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W10-12: LT: Pace and contrast

Compare the design (in terms of pace and contrast) of an online magazine, blog or website to that of a printed magazine, book or journal.

1. What differences can you see between the kinds of design strategies used in the two formats?

2. Write down your findings and upload it to WordPress.

I chose to look further into Ikea and the differences between their website and their catalog. One important similarity between the catalog and the website is that Ikea use the same font and thickness of the font. Like for example the price of a product. The price is in big, bold letters both in the catalog and on the website. Another similarity that I spotted is the colour use of the font. It is mostly in black or white on both platforms, but, when there is a new product it is marked with “nyhet” in a dark orange colour. The same goes for products marked with a lower price, only that the colour is red. You can see this example on the website (the image above) and in the catalog (the image under).

Limitations on paper vs. opportunities online

On these two pages from the catalog you can see how the arrangement of the images leads the eyes from the left to the right. The red colour make the products stand more out, and the attention is immediately drawn to the different usage of the products. The images has got text on them, but it is only the most necessary information that is put there: a number, the product name, what kind of product it is and the price. For more information about the product there is a numbered list where you can get more information about the material, sizes and more. I think they have done it this way so that the images are not filled with a lot of unnecessary text, taking away the attention of the product itself. Online it is different, because it is easier to make different interactions on the images since it is digital.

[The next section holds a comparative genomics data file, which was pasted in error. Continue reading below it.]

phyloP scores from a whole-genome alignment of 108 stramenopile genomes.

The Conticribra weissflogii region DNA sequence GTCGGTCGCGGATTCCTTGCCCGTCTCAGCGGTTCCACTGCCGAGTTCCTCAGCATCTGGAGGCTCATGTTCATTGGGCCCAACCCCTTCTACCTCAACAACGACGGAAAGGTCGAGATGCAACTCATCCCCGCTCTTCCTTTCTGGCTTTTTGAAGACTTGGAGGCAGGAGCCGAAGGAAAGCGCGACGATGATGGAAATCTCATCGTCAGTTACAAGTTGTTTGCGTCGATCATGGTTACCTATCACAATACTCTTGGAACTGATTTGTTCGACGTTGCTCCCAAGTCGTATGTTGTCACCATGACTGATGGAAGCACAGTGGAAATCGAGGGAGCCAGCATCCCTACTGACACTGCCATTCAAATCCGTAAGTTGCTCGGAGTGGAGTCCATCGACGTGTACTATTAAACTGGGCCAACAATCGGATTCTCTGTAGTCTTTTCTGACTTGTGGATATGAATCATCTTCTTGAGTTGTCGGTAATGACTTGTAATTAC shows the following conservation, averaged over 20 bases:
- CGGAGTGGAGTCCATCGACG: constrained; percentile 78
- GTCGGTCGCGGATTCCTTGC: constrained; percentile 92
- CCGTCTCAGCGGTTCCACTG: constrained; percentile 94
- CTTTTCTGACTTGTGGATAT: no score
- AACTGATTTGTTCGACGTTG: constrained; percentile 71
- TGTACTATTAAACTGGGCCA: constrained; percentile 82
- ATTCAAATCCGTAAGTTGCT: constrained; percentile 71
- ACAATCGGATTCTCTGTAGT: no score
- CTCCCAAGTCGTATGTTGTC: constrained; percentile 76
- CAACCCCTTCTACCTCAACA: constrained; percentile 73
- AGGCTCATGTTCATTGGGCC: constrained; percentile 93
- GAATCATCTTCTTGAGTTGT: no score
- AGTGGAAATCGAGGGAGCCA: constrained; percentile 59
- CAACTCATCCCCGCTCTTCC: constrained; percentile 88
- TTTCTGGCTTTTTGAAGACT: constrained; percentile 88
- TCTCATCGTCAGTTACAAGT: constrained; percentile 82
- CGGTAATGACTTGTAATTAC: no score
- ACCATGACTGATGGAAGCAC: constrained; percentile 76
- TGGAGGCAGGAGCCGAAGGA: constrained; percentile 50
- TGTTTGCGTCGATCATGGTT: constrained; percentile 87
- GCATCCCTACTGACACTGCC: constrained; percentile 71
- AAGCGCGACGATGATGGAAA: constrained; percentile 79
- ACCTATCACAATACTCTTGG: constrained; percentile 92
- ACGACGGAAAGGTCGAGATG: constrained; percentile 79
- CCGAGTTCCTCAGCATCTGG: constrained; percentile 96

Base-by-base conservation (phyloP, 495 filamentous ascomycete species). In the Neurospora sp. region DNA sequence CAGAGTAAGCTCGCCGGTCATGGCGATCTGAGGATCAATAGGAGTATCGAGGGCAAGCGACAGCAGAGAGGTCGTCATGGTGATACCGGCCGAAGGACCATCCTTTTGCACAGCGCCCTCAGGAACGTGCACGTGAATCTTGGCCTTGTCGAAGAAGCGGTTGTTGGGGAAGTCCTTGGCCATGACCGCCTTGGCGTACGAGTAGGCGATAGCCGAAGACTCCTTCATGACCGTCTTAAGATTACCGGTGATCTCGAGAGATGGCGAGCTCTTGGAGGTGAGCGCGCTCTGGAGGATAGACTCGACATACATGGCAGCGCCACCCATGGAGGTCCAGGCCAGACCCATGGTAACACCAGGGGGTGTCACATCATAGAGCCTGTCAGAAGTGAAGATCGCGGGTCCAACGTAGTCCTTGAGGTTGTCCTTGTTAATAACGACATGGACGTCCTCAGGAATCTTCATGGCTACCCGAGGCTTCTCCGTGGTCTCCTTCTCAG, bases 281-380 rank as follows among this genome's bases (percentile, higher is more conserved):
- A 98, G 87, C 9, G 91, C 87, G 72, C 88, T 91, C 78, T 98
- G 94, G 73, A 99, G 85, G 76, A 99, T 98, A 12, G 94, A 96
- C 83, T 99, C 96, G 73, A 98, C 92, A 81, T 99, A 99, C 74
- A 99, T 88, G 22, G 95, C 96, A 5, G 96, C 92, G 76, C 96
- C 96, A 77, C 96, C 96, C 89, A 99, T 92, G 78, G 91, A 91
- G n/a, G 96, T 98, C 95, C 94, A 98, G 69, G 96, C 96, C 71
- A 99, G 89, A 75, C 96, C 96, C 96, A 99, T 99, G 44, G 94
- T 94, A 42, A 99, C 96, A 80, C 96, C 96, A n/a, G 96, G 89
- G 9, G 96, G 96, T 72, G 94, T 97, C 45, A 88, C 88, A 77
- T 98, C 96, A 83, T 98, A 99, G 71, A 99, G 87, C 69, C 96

Ikea display their products different in the catalog and on their website. In the catalog, like I wrote about above, they put the most important information right beside the product. They also have arrows pointing on certain products, with a following text to show examples of usage as well as explaining the product like seen on this image.

Online they do a similar thing, but instead of having lots of text all over the images, they have created different interactions, like white dots where the brief information about the products pop up whenever you hold your mouse pointer over the dot. If you click on the dot, Ikea takes you directly to the page of the product, making it easier to chose different colours, read more about the product, and of course ordering the product. This can be seen in this video: